What the Budget Deal Means for Public Schools
A major component of the budget deal announced the evening of July 20 is a commitment by the state to pay back public schools $11.2 billion they have been shorted over the past two years.
Proposition 1B on the May ballot, which was defeated by voters, would have required the state to pay back $9.3 billion but the amount owed schools has grown. That growth is due, in part, to lawmakers and Gov. Arnold Schwarzenegger being able to reduce spending for schools in the fiscal year that ended June 30.
Previously, it was thought that because the fiscal year ended, the $1.3 billion reduction sought by the governor – and agreed to by lawmakers – could no longer be made.
However, State Controller John Chiang had yet to mail nearly $1.7 billion in payments to schools for the previous fiscal year and so $1.3 billion of those payments were halted.
When lawmakers vote on a budget, one of the measures they will consider would authorize Chiang to halt the payments.
Under the terms of Proposition 98, the school funding formula initiative approved by voters in 1988, repayment of the $11.2 billion begins when the state’s general fund grows at a higher percentage than the state’s personal income.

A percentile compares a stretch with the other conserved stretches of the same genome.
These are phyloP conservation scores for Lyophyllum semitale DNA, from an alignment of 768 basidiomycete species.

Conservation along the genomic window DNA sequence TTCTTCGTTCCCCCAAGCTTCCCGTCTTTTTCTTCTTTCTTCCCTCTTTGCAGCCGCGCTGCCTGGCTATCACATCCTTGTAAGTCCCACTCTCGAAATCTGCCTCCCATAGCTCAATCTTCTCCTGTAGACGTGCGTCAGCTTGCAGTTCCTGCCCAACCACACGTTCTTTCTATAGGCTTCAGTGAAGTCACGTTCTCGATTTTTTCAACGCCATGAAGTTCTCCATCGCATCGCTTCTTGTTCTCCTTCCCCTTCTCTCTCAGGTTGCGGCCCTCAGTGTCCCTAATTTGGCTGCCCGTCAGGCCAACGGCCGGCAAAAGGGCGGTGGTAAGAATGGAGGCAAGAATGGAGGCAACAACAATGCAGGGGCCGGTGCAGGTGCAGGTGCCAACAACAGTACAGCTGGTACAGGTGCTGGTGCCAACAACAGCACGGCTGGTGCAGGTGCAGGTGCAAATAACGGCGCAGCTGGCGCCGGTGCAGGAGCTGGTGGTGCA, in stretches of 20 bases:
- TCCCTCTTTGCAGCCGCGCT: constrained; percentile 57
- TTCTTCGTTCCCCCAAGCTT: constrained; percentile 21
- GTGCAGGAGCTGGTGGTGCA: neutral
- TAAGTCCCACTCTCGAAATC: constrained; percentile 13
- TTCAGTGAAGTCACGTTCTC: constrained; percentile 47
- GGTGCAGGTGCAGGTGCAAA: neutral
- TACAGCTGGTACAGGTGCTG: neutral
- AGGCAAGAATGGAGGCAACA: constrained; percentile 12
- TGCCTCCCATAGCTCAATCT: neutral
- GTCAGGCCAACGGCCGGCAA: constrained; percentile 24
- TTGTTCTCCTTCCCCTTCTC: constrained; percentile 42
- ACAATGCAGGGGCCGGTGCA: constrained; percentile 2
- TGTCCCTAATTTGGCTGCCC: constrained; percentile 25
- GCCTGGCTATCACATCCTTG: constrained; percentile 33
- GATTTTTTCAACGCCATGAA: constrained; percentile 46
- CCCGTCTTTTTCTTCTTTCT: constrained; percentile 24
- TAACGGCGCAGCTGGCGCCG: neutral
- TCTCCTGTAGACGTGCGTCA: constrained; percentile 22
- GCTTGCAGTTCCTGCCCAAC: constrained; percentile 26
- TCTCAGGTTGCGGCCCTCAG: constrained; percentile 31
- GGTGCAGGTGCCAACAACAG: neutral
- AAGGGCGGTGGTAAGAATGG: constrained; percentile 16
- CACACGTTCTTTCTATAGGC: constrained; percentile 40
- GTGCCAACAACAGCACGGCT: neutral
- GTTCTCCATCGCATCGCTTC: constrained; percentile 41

Because of the more than $12 billion in temporary taxes imposed by the budget signed in February, a partial repayment could begin as early as the fiscal year beginning July 1, 2010.
Earlier this year, the Schwarzenegger administration argued that the Proposition 98 test being used to determine the level of school funding did not require paying back past obligations.
Now, the administration says schools are on a different funding test that requires repayment. Lawmakers will also vote on a measure certifying that is the case.
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